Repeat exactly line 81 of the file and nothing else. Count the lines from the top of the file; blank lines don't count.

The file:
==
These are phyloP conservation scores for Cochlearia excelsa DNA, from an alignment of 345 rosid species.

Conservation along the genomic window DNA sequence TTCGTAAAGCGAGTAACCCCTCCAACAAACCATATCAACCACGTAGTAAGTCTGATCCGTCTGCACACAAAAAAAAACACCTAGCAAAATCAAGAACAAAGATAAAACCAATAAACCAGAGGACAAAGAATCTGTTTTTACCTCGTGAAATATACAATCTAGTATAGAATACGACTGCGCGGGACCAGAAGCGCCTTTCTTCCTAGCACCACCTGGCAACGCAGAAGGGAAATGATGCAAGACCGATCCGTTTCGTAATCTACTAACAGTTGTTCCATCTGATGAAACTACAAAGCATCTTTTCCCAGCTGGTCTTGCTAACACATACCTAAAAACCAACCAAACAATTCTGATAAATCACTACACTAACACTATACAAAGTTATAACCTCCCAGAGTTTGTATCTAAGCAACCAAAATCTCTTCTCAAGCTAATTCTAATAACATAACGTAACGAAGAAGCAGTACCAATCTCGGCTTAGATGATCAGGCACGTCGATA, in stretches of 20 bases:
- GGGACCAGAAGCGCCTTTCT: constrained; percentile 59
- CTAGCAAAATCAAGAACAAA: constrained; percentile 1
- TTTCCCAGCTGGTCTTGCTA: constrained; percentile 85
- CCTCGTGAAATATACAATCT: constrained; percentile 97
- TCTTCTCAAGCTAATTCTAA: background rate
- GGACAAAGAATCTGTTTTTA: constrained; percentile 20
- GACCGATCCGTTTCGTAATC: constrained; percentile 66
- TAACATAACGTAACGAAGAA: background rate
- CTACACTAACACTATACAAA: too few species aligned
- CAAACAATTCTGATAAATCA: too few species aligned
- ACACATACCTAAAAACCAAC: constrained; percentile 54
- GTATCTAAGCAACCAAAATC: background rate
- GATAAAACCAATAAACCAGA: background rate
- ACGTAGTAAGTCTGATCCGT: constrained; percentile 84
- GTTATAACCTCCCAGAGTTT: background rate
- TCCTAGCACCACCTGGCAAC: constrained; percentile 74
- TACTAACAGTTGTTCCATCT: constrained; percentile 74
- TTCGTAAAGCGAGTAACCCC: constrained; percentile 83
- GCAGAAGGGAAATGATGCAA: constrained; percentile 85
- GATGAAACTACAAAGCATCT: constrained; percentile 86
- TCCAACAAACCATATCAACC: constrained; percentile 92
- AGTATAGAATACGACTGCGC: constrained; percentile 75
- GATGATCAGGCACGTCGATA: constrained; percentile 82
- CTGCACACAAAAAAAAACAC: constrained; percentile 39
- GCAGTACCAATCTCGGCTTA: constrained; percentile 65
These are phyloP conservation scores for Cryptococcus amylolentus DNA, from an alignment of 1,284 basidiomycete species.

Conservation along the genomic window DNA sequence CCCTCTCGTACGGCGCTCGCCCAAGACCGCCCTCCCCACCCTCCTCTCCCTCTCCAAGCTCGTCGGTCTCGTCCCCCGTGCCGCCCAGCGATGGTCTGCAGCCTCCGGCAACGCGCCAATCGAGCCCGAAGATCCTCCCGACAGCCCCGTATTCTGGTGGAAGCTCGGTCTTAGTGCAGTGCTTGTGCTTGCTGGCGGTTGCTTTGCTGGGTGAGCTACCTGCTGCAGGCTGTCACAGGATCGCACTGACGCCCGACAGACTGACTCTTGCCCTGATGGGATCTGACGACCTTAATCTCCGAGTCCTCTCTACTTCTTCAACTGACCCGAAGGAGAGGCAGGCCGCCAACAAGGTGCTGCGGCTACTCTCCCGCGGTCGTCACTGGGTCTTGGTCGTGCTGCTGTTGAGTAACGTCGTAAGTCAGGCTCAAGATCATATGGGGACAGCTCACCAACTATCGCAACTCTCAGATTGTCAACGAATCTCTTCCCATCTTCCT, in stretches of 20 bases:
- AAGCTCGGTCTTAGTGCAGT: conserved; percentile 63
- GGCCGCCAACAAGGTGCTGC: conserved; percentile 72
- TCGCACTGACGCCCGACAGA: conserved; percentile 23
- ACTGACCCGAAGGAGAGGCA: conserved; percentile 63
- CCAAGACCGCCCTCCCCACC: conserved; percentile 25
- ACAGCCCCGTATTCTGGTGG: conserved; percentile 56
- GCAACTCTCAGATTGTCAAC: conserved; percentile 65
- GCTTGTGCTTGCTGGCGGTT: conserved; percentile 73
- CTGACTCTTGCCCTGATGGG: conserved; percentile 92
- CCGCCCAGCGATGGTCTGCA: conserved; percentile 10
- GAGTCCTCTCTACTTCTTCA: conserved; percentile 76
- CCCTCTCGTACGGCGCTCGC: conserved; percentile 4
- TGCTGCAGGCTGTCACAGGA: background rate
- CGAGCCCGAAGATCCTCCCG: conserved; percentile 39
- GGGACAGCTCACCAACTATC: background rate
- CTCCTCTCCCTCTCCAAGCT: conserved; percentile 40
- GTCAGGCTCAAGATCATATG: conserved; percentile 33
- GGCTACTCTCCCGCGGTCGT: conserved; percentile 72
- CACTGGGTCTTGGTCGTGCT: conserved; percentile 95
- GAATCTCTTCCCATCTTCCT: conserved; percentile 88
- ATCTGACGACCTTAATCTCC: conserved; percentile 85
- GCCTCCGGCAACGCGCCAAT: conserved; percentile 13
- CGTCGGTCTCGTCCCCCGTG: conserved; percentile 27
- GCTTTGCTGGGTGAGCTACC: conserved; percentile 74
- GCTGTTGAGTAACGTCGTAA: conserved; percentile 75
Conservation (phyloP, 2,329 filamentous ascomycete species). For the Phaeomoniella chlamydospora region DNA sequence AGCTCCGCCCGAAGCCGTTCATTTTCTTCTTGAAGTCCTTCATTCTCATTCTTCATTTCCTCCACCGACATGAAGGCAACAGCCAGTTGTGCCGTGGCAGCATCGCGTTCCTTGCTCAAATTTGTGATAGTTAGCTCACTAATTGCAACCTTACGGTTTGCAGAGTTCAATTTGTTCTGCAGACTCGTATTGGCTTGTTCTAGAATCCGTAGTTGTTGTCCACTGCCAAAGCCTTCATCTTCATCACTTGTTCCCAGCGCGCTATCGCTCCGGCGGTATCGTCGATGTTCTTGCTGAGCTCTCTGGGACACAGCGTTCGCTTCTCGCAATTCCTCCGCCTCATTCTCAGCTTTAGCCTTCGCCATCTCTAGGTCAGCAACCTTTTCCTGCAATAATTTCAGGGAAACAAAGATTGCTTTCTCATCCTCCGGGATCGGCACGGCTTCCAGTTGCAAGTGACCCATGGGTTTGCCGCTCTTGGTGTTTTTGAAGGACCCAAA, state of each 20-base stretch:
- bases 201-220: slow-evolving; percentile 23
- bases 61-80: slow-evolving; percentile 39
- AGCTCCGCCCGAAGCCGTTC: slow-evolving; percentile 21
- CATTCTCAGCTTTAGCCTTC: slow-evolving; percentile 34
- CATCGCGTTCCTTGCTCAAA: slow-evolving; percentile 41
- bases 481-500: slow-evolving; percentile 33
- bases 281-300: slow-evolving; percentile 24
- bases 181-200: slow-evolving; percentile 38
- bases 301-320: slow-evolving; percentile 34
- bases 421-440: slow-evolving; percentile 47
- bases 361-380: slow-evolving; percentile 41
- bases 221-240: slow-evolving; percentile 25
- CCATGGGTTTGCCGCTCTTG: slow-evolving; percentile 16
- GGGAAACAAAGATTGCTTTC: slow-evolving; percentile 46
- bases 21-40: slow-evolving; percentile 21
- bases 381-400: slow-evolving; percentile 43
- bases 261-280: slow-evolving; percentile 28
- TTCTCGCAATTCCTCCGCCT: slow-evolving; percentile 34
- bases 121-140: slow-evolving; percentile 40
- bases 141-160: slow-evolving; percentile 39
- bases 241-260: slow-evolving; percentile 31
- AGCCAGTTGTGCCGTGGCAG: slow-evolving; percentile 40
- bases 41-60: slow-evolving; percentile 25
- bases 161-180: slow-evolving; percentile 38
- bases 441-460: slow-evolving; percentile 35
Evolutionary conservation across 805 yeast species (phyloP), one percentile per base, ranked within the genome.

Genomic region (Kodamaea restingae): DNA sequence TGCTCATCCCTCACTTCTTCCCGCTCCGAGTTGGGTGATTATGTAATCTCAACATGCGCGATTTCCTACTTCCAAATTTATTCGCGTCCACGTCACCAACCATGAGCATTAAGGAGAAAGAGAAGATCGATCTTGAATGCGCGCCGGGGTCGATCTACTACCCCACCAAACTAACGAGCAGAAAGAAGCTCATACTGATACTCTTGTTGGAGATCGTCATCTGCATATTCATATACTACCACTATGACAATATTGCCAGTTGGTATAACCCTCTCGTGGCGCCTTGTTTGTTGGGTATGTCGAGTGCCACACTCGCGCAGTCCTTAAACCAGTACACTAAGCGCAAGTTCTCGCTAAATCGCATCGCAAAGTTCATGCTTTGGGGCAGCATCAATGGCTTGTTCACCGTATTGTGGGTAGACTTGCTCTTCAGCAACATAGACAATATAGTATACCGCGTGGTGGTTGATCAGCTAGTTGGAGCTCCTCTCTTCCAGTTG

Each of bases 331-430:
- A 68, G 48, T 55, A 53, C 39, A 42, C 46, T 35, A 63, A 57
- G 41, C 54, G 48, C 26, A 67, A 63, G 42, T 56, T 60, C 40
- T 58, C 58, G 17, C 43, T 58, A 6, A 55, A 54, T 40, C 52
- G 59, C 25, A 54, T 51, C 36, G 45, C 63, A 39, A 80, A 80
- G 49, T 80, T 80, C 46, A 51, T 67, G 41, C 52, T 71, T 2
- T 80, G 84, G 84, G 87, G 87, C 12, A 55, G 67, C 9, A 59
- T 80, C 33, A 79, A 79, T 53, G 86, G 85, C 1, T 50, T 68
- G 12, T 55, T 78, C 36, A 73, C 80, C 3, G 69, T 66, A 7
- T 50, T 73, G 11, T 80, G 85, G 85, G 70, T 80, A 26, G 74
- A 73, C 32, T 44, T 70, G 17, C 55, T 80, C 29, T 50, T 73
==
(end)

Evolutionary conservation across 805 yeast species (phyloP), one percentile per base, ranked within the genome.